MUMBAI – A decade into its evolution, India’s commodity futures market finds itself at a crossroad, with a slew of recent developments leading to loss of confidence among market players and resulting in a continuous downtrend in volumes.

The need to strengthen market regulations was recognised long ago but never addressed.

The National Spot Exchange scam, in which investors are feared to have lost nearly 56 bln rupees, is probably the result of the various regulatory gaps in the commodity futures regime.

The levy of Commodity Transaction Tax since last year is another incident that has taken a heavy toll on business volumes across commodity exchanges. Trade volume, which was rising quite fairly in the first nine years, fell by a hefty 40% in 2013-14.

Now, with Narendra Modi elected as the country’s new prime minister, the market, along with other stakeholders such as banks and regulators, is being haunted by a Working Group report of 2011.

The report, prepared under the chairmanship of Modi, the chief minister of Gujarat then, suggested ways to reduce the gap between farm-gate and retail prices and to better implement the Essential Commodities Act.

One of the suggestions of the Working Group committee–comprising of chief ministers of Gujarat, Andhra Pradesh, Maharashtra, Tamil Nadu–was to prohibit futures trading in essential commodities.

The worry is that Modi may honour his recommendations. Interestingly, a careful reading of the report shows that a ban on futures trading in essential commodities was recommended “for the time being”, without a set timeframe or conditions needed for lifting of such a ban.

Since the Working Group addressed itself to prices of essential commodities, it may be recalled that in 2008, a panel headed by Abhijit Sen, a member of the Planning Commission, had found no clear evidence of either reduced or increased volatility of spot prices due to futures trading.

Nevertheless, there are some market participants who believe that the Modi government has a strong commitment to economic growth. And towards this objective, it may tilt towards reforming existing dispensation in various fields, including commodity futures trading.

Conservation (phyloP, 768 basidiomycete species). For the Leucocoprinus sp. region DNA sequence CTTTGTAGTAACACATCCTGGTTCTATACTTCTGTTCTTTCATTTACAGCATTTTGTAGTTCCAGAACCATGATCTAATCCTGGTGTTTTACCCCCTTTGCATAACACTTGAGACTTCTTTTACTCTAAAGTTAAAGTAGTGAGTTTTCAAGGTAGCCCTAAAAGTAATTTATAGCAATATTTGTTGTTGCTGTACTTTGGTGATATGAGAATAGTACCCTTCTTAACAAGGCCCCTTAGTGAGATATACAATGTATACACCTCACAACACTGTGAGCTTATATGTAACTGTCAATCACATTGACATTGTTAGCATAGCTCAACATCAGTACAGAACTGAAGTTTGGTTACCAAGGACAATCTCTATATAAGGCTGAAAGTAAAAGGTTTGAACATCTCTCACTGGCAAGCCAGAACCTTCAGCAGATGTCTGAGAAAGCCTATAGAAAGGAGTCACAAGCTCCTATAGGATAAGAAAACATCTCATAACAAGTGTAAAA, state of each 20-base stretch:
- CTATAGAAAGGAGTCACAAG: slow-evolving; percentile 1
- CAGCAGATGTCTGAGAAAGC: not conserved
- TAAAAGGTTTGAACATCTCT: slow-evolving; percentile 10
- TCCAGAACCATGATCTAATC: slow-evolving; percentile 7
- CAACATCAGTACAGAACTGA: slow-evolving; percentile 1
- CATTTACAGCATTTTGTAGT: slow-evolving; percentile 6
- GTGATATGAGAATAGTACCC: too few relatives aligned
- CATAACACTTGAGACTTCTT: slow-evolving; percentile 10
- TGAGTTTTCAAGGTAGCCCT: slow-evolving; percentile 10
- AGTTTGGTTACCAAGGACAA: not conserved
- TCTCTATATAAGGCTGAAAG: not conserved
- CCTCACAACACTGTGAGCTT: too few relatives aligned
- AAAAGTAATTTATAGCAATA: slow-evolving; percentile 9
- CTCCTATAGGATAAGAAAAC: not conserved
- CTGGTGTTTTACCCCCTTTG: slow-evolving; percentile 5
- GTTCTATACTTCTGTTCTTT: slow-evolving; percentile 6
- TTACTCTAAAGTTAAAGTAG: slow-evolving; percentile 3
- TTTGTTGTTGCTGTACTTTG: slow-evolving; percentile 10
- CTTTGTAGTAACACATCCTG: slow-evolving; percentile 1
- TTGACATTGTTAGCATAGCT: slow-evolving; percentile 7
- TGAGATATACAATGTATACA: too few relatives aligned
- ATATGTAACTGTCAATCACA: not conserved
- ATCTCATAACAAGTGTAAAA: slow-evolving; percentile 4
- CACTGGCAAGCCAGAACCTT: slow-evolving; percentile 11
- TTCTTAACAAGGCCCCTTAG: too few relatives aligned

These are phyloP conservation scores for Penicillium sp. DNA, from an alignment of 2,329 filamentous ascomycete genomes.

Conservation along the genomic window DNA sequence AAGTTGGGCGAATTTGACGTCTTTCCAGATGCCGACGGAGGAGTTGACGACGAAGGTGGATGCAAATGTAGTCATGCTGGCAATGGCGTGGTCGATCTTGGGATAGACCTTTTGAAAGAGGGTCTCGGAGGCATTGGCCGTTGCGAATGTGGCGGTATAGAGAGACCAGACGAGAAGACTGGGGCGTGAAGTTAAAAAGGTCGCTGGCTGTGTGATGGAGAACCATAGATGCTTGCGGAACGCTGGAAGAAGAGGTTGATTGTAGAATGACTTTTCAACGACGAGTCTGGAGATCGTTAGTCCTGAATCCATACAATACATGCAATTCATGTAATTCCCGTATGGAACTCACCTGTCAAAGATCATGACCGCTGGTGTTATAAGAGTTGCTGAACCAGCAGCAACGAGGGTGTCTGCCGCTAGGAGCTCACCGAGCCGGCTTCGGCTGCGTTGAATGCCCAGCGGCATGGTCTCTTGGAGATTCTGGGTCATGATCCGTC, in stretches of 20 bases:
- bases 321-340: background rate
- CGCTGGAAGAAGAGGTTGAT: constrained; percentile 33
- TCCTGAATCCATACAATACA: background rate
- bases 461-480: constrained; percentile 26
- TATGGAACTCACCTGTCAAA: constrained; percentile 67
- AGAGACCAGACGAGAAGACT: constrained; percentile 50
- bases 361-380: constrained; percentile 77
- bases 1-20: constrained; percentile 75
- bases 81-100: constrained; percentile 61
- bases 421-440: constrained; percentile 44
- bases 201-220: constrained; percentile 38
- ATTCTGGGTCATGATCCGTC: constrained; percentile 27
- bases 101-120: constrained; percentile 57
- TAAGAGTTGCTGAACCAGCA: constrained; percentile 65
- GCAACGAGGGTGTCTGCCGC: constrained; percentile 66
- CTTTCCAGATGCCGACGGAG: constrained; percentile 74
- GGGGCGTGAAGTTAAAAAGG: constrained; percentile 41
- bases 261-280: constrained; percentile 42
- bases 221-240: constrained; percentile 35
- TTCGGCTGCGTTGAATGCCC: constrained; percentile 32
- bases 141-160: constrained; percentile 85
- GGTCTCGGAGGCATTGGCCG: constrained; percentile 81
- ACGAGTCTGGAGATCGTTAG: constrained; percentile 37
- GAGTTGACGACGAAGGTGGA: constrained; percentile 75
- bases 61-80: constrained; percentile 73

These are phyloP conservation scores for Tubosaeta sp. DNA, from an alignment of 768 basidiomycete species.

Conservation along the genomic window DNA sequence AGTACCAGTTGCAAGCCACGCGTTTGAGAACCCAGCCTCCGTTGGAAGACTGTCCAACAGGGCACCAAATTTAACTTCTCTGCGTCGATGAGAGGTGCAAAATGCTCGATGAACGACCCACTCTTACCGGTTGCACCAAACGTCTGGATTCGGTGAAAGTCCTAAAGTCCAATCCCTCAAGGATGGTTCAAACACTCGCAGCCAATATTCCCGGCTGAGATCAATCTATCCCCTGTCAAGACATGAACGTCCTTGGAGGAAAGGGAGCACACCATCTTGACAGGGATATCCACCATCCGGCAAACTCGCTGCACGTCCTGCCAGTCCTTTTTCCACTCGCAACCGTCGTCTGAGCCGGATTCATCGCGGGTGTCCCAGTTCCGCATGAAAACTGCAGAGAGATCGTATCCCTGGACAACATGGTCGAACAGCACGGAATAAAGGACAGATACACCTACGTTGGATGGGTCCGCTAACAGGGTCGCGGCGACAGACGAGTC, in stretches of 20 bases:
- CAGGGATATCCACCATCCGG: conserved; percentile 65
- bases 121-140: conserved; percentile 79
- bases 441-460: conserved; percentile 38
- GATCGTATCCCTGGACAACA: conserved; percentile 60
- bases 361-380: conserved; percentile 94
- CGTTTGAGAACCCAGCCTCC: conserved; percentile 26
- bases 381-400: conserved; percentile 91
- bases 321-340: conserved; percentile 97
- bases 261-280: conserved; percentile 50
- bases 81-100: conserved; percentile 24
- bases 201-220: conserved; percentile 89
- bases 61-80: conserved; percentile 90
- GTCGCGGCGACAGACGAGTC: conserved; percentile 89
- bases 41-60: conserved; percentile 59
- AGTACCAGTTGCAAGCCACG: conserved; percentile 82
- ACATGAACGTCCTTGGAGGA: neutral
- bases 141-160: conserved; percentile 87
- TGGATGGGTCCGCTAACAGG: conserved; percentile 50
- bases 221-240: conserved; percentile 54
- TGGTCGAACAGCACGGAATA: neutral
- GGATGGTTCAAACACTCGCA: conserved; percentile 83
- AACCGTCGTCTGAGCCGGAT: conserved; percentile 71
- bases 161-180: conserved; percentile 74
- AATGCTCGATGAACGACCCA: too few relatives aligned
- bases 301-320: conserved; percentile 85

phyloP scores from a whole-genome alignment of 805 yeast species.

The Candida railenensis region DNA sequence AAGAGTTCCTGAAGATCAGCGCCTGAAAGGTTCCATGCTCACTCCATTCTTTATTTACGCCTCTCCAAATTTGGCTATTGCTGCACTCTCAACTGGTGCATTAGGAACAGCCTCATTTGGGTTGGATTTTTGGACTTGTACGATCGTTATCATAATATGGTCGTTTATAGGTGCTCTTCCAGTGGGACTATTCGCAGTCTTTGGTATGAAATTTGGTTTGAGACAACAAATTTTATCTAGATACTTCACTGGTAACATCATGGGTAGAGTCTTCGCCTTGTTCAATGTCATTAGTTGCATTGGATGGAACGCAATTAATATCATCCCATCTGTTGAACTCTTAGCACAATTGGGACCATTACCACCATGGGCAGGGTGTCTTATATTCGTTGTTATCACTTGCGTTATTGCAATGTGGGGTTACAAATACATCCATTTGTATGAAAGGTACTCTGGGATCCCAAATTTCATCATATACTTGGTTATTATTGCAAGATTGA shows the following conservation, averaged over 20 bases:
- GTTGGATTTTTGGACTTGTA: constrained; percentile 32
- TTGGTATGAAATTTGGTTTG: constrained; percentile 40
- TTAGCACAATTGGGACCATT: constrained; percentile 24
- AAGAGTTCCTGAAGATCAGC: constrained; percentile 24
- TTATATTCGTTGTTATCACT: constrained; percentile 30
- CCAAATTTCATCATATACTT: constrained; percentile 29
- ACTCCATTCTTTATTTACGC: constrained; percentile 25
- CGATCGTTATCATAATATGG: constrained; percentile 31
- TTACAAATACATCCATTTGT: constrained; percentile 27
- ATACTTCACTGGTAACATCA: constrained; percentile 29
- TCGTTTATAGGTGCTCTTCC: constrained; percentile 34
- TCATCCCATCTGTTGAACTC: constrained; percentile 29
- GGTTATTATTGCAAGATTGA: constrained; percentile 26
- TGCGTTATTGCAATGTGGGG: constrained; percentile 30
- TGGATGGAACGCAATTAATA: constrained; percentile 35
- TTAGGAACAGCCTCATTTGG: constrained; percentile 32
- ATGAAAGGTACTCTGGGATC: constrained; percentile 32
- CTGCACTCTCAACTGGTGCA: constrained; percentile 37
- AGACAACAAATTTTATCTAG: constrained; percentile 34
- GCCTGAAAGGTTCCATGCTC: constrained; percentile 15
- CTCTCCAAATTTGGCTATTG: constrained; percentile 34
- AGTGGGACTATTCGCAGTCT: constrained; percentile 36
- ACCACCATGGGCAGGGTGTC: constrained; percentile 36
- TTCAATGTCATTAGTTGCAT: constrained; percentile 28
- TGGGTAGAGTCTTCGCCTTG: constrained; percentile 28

In that case, the passage of the long-pending Forward Contract Regulation Act amendment should be the first test of the new government’s intent.

But then again, as far as commodity futures market is concerned, there is an additional point that needs attention. A recent report (“Report of the Committee to suggest steps to fulfil the objectives of Price-discovery and Hedging in Commodity Futures Market”, April 2014) has hit at the very basis of futures trading in commodities.

Futures trading in commodities was introduced with two clear objectives: price discovery and hedging. The panel found that while the commodity futures market has faired “relatively well” on the price discovery objective, its performance is relatively poor on improving hedging effectiveness.

This is quite a revealing observation. It throws doubts on the wisdom of policy makers, or at least on the wisdom of those who designed the system of commodity futures. It is also possible that they failed to understand the changing dynamics of the market in the last 10 years and therefore failed to bring in necessary changes.

Fortunately, after presenting the results of its econometric exercises, the committee report has gone on to identify the weaknesses in the futures market domain and suggested ways to overcome these weaknesses. In brief, the proposals include making banks and financial institutions, both Indian and foreign ones, an integral part of commodity derivative trading; use of scientific storage and grading systems; modernisation of warehousing facilities; exempting arbitrageurs from holding restrictions under the Essential Commodities Act; and making the regulator, the Forwards Market Commission, more effective.

While many of these suggestions have been made earlier in different contexts, they make a lot of sense in the context of the committee’s findings.

Put together, these recommendations should help make spot markets more transparent, reduce transaction cost, bring more players and depth to the market, make more finance available to participants, and ultimately bring commodity prices to more realistic levels.

The committee’s suggestions cover a long canvass, hence not easy for any government to implement in a jiffy. But in the meantime, the government has to grapple with price issues. So, where does that leave the market?

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Free Press Journal